The voice of God summons us to worship.
Prepare the way of the Lord.
The paths before us may be rocky and dangerous but God goes before us.
There are new places to visit, fresh angles on familiar places.
Wherever the path may lead us, God is always there –
and here among us today.
Confession / Repentance
This prayer is from the Church of England's Common Worship. It can helpfully be followed by the Lord's Prayer in whatever version is familiar in your congregation. Never underestimate the power of praying the Lord's Prayer together!
we have sinned against You;
we have done evil in Your sight.
We are sorry and repent.
Have mercy on us according to Your love.
Wash away our wrongdoing and cleanse us from our sin.
Renew a right spirit within us
and restore us to the joy of Your salvation,
through Jesus Christ our Lord.
Our Father ….
Thanksgiving/Gratitude – A prayer for our church and its future
You are the one who gave the vision that brought this church to birth long ago,
placing it as a visible beacon of hope and new life within this community.
We give You thanks for the generations before us –
for their sacrifice and resilience over many years
in the face of social change,
the tragedy of warfare,
and a falling away of Christian commitment.
Inspire us to reimagine a worshipping community
that can share the good news of Your love in fresh ways for today's people.
Give us wisdom and courage to grasp new opportunities wholeheartedly.
Inspire us by Your Holy Spirit
to see the people around us with a renewed vision.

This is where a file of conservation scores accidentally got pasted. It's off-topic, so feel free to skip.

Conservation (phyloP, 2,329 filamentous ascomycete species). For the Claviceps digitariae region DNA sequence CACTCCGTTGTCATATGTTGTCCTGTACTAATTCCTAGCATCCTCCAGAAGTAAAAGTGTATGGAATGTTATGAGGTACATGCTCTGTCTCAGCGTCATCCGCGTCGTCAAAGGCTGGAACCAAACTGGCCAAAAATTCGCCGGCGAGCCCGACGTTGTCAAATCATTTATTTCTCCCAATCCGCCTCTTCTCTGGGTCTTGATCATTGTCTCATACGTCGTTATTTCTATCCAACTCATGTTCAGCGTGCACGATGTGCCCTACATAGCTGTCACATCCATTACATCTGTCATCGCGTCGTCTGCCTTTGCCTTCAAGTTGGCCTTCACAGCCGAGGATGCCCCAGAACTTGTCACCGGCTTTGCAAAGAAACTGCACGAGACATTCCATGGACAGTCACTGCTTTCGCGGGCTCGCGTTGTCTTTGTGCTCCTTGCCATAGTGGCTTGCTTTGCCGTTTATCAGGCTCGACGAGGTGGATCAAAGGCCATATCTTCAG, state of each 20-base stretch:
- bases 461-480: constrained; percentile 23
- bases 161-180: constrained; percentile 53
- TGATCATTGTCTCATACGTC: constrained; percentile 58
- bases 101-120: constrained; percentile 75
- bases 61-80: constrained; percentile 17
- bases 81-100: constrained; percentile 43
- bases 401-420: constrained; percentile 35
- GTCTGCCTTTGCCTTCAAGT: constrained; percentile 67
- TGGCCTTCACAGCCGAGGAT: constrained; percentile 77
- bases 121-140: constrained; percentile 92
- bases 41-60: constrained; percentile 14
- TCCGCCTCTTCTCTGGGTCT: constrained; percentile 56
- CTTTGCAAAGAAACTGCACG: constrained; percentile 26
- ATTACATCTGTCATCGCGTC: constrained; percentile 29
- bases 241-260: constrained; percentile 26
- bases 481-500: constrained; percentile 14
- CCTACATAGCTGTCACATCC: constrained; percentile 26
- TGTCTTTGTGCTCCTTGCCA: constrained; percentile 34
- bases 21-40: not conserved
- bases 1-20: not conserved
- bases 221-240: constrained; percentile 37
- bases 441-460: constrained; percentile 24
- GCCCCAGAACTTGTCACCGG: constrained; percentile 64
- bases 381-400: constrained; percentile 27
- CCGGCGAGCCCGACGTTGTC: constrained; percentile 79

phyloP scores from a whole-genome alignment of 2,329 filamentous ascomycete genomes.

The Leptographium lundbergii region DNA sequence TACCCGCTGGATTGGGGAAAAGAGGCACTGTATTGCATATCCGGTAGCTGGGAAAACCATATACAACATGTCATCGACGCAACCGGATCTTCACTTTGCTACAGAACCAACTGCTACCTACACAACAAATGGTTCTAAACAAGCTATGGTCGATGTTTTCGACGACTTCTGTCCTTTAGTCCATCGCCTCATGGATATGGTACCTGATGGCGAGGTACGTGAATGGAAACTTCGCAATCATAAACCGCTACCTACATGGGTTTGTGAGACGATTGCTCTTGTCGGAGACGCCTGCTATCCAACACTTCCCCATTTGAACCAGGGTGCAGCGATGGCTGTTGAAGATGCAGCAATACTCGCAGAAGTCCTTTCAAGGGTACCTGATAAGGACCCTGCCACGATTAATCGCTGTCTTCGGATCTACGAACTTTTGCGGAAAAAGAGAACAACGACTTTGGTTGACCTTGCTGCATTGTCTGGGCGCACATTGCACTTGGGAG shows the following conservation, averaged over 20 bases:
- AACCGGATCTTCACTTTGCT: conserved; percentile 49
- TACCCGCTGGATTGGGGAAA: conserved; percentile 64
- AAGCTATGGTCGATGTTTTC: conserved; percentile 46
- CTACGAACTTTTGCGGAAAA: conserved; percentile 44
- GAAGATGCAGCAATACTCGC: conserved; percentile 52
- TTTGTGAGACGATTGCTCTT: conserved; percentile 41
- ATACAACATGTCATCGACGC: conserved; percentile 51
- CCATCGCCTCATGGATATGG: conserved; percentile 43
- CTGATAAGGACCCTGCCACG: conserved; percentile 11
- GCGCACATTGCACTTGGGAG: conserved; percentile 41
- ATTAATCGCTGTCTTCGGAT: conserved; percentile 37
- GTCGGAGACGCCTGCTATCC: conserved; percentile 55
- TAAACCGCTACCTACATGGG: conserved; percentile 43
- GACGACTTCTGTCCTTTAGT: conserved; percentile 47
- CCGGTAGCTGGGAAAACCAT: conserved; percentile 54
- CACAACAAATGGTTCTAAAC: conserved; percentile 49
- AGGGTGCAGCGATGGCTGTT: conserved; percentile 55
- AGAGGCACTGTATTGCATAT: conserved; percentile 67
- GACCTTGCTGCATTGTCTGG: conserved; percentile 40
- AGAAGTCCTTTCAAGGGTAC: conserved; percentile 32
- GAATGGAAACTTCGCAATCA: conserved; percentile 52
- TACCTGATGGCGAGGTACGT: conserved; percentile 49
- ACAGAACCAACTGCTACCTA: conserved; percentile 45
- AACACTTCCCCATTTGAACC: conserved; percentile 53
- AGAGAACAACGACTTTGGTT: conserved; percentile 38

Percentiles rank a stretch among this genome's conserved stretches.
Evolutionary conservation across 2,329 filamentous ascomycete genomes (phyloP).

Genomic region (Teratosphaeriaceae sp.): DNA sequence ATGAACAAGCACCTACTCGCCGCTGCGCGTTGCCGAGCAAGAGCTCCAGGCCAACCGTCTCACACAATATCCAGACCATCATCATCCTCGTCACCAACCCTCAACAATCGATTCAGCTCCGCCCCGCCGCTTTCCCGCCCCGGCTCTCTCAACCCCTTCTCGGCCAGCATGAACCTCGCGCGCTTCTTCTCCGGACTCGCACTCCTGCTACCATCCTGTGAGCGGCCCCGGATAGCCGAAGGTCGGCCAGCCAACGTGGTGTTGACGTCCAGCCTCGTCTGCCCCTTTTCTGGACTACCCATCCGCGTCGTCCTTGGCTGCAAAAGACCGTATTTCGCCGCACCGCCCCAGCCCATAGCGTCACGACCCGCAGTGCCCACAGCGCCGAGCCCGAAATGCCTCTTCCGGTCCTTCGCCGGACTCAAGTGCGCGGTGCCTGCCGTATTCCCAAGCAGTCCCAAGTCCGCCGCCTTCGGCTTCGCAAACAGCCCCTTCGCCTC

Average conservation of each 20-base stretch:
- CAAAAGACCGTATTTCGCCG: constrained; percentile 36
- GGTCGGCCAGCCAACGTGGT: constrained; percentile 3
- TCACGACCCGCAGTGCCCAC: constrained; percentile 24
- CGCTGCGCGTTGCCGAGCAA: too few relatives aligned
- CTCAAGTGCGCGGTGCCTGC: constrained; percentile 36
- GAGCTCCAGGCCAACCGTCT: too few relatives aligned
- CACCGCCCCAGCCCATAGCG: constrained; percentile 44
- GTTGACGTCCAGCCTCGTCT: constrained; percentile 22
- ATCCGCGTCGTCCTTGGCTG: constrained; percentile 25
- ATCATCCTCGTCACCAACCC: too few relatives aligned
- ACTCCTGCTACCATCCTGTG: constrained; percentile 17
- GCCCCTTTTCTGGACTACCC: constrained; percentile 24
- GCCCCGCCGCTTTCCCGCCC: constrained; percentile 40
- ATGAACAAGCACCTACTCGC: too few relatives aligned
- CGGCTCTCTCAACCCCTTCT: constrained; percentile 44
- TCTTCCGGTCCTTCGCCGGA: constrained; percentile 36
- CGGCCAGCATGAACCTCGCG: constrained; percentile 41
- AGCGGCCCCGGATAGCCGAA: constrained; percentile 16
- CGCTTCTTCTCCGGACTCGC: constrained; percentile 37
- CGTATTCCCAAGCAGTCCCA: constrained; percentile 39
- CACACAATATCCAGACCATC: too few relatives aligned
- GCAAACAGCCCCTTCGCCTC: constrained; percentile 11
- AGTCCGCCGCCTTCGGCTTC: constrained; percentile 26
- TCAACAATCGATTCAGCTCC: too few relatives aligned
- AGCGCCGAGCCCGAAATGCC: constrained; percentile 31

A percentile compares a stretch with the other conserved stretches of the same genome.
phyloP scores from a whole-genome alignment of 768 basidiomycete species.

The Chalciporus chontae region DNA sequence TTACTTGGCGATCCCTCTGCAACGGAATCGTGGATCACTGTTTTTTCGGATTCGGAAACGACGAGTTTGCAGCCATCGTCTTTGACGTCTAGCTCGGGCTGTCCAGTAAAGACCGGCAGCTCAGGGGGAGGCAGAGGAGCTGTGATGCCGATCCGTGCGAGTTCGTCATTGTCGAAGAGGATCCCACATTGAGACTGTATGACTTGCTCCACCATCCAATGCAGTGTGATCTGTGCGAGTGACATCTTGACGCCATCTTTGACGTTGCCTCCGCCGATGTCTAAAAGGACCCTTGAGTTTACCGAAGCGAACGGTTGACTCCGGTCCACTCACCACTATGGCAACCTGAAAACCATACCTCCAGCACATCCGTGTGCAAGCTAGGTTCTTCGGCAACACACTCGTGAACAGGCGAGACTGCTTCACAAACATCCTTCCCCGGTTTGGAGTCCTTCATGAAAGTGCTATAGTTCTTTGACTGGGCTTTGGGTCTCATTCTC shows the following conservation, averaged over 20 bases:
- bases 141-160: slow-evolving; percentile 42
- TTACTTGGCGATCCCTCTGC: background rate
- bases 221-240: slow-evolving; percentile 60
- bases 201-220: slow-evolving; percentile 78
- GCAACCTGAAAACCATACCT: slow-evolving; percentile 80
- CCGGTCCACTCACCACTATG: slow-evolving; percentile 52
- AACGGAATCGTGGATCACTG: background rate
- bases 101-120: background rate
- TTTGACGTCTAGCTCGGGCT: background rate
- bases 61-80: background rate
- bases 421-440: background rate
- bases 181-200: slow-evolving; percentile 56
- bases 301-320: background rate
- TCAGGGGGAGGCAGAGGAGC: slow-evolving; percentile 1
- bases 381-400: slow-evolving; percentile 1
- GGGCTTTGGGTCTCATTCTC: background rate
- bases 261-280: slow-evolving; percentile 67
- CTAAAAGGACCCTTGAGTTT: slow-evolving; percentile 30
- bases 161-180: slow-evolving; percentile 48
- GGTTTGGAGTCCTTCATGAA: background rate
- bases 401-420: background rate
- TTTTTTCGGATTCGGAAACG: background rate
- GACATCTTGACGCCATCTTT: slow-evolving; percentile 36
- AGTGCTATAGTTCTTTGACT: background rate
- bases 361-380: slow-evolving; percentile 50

Infuse us with a holy boldness
as we invite others to come and follow the way of Jesus.
And may everything we do reflect the values of the gospel,
transforming not only ourselves but the wider life of this parish.
In Your mercy, hear our prayer.
Prayer for others
Prayers for others always need to be contextualised, first of all in whatever might be going on in the world at the time they are used, and then also in relation to local circumstances. If you are a congregation that appreciates engagement through responses, the various sections can easily be ended in that way. They could also be used interactively with different voices and/or congregational groups saying different sections.
You have entrusted us with the fragile beauty of the earth.
Break open our hearts to the lives and lands laid waste by human action,
the tide of storm and tempest, fire and flood.
Be beside all in the midst of climate disaster –
losing homes and loved ones through famine, fire, flood, and desolation.
Enable those who cherish the earth,
and encourage all calling for climate justice.
Change the hearts of people polluting lands and sea for profits –
to act justly, wisely, quickly, that together we may heal the earth.
whose Spirit brooded over the face of the waters before the world began,
we hold before You the wounded places of this world.
Naming before You Israel and Gaza, Sudan, Ukraine, the Middle East
and all places affected by violence.
Hear the cries of our hearts.
Bring peace in war.
Restore hope in despair.
Loosen bonds of oppression, injustice, and fear.
Inspire all who bear burdens of leadership to love mercy
and use their power for good.
Enable us to pray for our enemies
that Your ways may be known upon earth,
Your saving power among all nations.
be beside all who are far from home
and any who have no home to go to.
Protect those fleeing violence, disaster or poverty.